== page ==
What is the Aboriginal Creation Myth of the Dreaming?

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According to Aboriginal religion and rock art, Dreamtime or Dreaming was the time of creation (1). Although here we will focus on this aspect of the myth, it is important to acknowledge that the Dreaming accounts for much more than just creation. It also accounts for Aboriginal social custom, tribe organization, inventions, rituals, and the arrangements of living, each of which require anthropological and sociological analysis in their own right.

In the Dreaming, the ancestral beings called the First People shaped the land and embedded within it spiritual power. These beings journeyed across the land in the primal world leaving behind in their wake “Dreaming tracks.” From these, they shape the land, animals, plants, and humans before finally transforming themselves into parts of the natural environment such as stars, rocks, trees, and watering holes. Phenomenologist and historian of religion Ninian Smart captures the variety of land and animal the ancestral beings created,

“The Dream (or Dream Time) is that period long ago (yet still somehow present to us in everyday life) when the deities moved about on the earth, giving shape and substance to the land, generating human beings, and arranging the rules of society. It was in its own way a creative epoch, but it is much more than some generalized period of cosmogony. The Dreaming helps to explain the most particular items in the environment. The environment is—for the most part— a rather harsh one, in which ingenuity is needed to live successfully. It is a hot land, with red deserts and glittering eucalyptus trees, half-dried watercourses and dry gullies, sparse rains and elusive high clouds, grand rounded rocks and strangely contoured hills: a land populated sparsely with ingenious animals—the kangaroo and the wallaby, the anti-eating echidna, the lizard goanna—and bright bride, from the small kookaburra to the flamboyant galas and bright-colored parrots, and many insects, notably the creators of great anthills and the ever-present flies. It is this environment that received its particularities in the phase of the dreaming” (2)

The land can, believe the Aborigines, be accessed because it is that alive with this power from the ancestral beings. For example, the Gunwinggu tribe believes the land is infused with spiritual power (djang) and that it is possible to tap into this power through ritual, song, dance, sacred objects, rocks, the human body, and paintings. There thus exists an intimate link between the Dreaming and the natural world, which instills within Aborigines a strong reverence for the landscape they believe represents the ancestral beings. A famous landmark set aside for its spiritual significance is the sandstone rock formation Uluru (called Ayers Rock by the Europeans who discovered it in 1873). This rock radiates the Dreaming and is therefore home to much djang. Aboriginal religion is aptly classified as animistic.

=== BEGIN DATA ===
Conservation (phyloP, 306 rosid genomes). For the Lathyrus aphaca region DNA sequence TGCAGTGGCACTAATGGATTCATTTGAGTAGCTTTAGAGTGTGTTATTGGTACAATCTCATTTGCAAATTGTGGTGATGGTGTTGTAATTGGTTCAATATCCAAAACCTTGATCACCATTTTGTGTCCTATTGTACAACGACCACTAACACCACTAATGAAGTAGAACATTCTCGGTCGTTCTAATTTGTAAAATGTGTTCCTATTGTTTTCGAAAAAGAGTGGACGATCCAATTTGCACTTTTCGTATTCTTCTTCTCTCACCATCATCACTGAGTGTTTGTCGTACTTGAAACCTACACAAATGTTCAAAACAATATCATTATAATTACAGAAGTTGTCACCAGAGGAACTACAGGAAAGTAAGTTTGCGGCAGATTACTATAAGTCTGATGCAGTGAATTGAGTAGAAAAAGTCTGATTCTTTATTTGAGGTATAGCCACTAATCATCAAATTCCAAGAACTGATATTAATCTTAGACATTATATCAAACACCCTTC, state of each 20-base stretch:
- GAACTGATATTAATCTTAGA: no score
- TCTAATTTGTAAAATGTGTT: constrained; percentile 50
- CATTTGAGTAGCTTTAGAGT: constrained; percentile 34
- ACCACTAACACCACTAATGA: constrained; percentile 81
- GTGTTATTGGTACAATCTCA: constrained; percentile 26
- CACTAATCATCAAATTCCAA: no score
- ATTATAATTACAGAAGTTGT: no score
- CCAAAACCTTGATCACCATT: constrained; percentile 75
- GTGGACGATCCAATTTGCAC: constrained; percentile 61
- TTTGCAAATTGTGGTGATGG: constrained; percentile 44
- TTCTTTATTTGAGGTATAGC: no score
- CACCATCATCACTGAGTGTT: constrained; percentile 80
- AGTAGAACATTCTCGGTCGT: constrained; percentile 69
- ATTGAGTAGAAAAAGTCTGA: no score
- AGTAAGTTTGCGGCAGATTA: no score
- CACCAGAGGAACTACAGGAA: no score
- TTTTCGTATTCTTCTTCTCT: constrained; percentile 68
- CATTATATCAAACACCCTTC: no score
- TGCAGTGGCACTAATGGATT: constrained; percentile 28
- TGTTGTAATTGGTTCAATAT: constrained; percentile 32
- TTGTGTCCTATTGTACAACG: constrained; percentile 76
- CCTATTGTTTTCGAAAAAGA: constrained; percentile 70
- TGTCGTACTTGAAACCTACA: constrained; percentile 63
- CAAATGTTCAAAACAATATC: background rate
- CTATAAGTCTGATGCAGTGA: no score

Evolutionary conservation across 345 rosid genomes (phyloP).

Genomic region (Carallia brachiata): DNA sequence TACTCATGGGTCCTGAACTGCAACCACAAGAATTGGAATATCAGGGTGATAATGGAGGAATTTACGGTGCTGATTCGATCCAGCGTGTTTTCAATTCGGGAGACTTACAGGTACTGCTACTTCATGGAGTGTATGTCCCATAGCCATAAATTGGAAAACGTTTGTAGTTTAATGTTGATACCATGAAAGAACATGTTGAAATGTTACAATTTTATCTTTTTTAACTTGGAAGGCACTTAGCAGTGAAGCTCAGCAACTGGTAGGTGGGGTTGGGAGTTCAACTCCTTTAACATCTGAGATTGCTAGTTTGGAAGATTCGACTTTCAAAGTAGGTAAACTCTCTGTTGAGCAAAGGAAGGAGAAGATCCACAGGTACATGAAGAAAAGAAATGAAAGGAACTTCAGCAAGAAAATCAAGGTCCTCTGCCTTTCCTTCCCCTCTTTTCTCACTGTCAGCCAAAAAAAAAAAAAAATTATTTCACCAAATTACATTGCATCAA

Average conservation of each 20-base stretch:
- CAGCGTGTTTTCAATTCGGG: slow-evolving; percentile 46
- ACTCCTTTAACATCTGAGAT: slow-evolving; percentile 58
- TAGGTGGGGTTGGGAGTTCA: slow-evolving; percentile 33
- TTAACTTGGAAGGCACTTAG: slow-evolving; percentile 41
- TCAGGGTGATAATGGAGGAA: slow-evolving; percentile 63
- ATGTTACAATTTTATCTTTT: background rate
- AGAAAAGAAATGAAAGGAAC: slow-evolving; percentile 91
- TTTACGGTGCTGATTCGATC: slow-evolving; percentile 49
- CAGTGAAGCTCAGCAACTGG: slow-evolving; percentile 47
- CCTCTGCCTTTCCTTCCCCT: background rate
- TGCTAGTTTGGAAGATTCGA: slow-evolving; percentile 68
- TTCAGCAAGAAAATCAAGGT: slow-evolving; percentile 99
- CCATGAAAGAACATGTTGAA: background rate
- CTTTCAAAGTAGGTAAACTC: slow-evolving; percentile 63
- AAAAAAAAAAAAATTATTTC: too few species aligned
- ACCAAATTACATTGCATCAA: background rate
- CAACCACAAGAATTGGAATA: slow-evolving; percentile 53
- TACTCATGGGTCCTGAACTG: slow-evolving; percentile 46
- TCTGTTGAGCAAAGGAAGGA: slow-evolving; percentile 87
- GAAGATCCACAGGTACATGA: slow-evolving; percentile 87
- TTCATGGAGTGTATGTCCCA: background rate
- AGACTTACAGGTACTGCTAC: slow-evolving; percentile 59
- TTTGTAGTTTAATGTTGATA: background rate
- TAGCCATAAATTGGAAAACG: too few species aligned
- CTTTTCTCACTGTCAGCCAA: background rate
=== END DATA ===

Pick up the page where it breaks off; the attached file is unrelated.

Various myths from different Aboriginal tribes took shape regarding the sacredness of the land, including the story of Ngurunderi, the great Murray God, the Rainbow Snake, and the carpet-snake people. A popular myth tells that prior to the existence of Uluru were the carpet-snake people who lived there (3). To the west of the carpet-snake people were the Windulka who invited them to a ceremony, and while the carpet-snake people were on their way they stopped at the Uluru waterhole where they met the sleepy-lizard women. This led them to forget their invitation by the Windulka who then sent Panpanpalana, a bird, to find the carpet-snake people. However, the carpet-snake people told the bird that they could not attend the ceremony because they were now married, which made the Windulka feel offended and ask the poisonous-snake people to attack the carpet-snake people. The result was a large battle that the poisonous-snake people won. During this battle, the Uluru rock formed and it is believed that three rock holes on the formation are were the leader of carpet-snake people, Ungata, bled to death.

References

1. Smart, Ninian. 1998. The World’s Religions. Cambridge University Press. p. 178-180; Ambalu, Shulamit. 2013. The Religions Book. London: Dorling Kindersley Ltd. p. 35.

2. Smart, Ninian. 1998. Ibid. p. 178.

3. Ambalu, Shulamit. 2013. Ibid. p. 35.

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